Again, it is worth emphasizing that Cohen insists on the seamier side of the fabrication of American literature not to expose the idea of American literature itself as a fraud, but rather to show how antebellum literature did and did not work. In making her much more nuanced and responsible argument, she is careful to distinguish between fraud—cases of intentional hoaxing, forgery, and plagiarism—and fraudulence—what she defines as “the hopelessness of distinguishing impostures, forgeries, plagiarisms, and hoaxes from literature proper” (2). This impossibility of distinguishing fact from fiction, real from fake, true from false in the messy world of antebellum print made significant trouble not just for latter-day critics, but for the public at the time. As Cohen observes, antebellum Americans looked to literature to settle the most complicated and important questions of the day—questions about nationhood, democracy, race, gender, class, and region among them. “The expedients readers, writers, critics, and editors devised to fulfill these impossible tasks, the accusations of fraudulence that inevitably resulted, and the attempts some writers made to turn this fraudulence to account,” Cohen explains in her introduction, “are the subject of this book” (2).

The first chapter examines the literary nationalist movement of the 1830s and ’40s and the puffery that dominated literary criticism at the time. In the same moment that authors and critics were working to establish a mature literature they hoped would place the United States on equal footing with Europe, many of them were also writing wildly enthusiastic reviews that had less basis in the works themselves than in favoritism, financial interest, and partisan politics. As Cohen argues, these decidedly undemocratic practices significantly compromised the democratic promise that a representative American literature was supposed to hold for the young country and the rest of the world. And antebellum American readers noticed, as we see in the range of anxious responses that Cohen summons to make her case. A memorable example comes from poet and journalist Lambert Wilmer, who warned in 1841 via verse that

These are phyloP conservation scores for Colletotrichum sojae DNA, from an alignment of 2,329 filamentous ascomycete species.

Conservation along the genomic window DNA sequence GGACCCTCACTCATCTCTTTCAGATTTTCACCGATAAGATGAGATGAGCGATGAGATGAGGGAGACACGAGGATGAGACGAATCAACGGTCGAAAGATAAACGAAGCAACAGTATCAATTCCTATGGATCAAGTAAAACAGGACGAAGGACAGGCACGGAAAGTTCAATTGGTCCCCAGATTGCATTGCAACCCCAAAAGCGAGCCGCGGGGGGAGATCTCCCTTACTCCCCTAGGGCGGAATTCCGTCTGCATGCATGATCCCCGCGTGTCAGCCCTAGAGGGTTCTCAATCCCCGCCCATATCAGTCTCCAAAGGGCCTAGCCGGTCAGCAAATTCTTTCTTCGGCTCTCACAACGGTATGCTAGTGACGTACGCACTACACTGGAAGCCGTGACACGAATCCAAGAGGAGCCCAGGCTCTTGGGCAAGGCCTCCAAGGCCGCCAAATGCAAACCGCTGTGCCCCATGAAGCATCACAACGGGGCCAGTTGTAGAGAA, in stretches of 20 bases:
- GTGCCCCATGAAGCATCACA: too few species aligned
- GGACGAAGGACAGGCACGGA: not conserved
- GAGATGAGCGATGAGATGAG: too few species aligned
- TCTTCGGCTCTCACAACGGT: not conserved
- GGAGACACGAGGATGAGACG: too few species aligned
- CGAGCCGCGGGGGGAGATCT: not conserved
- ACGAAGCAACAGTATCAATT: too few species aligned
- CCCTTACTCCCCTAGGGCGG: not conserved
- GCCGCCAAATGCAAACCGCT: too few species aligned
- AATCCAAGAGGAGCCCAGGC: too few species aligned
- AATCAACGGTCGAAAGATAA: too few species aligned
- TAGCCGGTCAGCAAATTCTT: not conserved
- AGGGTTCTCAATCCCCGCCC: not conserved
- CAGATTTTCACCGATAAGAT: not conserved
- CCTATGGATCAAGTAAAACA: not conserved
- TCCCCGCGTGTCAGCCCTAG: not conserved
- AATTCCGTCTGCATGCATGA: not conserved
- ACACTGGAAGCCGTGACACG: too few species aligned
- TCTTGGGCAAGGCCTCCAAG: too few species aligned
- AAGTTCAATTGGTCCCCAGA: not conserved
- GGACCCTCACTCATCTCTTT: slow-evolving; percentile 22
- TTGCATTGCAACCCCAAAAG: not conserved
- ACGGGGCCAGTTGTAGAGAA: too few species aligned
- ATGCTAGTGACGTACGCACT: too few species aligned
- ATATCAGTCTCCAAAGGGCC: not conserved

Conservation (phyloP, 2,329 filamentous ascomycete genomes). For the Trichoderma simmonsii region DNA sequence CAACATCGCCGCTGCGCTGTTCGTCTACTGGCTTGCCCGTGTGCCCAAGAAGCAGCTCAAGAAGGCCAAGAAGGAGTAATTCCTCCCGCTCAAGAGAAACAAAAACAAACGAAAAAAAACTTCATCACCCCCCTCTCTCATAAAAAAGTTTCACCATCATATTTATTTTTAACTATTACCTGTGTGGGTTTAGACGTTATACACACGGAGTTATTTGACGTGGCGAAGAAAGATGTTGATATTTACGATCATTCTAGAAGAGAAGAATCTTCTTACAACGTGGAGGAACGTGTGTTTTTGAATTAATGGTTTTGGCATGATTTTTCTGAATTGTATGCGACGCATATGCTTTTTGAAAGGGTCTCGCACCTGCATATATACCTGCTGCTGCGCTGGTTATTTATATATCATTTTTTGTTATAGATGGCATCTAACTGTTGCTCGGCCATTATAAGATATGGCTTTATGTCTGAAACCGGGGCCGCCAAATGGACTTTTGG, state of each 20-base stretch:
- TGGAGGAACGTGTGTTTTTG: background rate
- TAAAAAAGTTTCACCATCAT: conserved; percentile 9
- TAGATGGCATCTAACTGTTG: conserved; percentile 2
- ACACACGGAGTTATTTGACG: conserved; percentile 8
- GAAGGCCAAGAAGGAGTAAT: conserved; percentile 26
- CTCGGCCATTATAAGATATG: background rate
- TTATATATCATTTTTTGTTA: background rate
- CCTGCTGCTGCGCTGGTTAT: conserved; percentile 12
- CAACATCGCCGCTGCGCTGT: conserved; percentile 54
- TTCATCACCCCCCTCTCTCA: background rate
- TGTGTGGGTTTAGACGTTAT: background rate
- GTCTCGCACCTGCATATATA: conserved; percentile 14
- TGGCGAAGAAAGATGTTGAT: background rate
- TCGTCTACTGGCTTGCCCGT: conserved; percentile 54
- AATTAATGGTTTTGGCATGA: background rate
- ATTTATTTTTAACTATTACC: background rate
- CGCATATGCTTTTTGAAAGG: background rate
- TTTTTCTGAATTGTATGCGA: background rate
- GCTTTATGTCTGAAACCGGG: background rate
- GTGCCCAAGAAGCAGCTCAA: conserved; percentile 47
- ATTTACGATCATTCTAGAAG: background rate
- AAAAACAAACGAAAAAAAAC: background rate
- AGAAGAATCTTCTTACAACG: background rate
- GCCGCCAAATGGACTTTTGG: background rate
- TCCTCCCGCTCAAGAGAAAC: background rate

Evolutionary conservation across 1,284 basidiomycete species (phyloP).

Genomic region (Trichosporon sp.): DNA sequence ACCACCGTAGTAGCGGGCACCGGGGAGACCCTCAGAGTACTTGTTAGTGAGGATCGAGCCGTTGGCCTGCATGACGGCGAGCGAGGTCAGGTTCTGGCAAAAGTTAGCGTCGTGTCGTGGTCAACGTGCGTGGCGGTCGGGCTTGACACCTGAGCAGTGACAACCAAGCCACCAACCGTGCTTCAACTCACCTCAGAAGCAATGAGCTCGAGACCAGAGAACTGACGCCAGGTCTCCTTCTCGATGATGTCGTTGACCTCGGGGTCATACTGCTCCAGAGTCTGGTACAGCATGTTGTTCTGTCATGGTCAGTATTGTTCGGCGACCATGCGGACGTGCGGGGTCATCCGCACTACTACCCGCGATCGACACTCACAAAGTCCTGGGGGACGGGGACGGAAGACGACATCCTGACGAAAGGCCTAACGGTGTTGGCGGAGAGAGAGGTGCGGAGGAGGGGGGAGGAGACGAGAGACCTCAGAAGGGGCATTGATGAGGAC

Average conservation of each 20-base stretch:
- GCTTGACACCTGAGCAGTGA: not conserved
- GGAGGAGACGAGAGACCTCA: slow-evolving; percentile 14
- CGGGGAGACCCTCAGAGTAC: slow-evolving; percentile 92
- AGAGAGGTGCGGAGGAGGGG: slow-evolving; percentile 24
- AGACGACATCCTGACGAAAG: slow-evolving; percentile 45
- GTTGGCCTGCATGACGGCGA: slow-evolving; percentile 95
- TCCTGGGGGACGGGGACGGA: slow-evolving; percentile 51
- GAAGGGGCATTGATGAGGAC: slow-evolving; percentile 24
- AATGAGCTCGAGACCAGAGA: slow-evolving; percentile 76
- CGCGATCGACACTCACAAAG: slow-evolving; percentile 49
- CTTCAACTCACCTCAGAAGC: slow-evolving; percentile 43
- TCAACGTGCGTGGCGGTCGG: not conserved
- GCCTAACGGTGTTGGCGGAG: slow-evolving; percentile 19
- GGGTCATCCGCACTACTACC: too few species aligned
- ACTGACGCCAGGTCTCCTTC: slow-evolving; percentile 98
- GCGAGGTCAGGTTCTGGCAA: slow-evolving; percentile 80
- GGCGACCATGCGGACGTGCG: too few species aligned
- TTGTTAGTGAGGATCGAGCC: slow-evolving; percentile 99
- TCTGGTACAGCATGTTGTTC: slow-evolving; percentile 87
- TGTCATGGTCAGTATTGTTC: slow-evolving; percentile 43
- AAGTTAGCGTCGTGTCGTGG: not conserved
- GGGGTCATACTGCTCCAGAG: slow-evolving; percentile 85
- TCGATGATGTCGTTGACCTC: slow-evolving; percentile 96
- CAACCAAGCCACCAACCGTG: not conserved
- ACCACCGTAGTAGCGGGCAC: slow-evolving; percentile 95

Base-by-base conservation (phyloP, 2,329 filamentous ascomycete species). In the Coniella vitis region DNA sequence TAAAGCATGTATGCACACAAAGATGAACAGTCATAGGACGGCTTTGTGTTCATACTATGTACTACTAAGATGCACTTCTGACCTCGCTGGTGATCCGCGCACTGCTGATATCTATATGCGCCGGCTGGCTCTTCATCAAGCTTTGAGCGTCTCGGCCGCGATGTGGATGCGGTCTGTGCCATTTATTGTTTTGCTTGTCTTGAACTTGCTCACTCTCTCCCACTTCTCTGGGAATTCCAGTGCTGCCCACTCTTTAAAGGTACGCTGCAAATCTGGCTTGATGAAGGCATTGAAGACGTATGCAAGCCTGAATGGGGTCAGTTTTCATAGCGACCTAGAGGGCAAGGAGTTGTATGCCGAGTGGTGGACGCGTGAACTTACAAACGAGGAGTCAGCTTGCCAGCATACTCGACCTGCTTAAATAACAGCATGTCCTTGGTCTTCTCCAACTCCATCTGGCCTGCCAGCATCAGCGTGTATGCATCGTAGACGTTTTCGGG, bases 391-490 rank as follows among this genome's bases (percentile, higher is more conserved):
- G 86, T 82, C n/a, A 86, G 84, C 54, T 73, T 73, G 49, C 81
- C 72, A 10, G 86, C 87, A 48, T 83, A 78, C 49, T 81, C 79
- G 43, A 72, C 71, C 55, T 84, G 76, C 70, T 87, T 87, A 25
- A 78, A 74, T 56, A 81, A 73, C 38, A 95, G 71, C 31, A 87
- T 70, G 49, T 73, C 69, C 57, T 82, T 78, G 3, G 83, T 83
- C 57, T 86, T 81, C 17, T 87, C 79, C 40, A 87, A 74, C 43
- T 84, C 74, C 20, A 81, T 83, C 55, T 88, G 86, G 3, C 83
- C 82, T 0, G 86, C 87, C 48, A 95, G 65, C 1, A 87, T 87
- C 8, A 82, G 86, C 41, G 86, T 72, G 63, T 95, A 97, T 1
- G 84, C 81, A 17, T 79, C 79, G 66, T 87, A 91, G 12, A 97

‘Twould seem no less than destiny’s decree
That we the victims of all frauds should be:
Our literature and currency are both
Curs’d with the evil of an overgrowth; (42)

Cohen deftly turns these shaky foundations of a national literature into solid ground on which to build the rest of the book. Following chapter one, Cohen shifts her attention to the periphery that the central literary culture established only to challenge. Doing so, she explains, allowed the center to shore up its legitimacy by making marginal writers’ works—and not their own equally vulnerable writings—the suspect examples of the kind of literature that America was capable of producing. The second, third, and fourth chapters of The Fabrication of American Literature are case studies of these dynamics in action.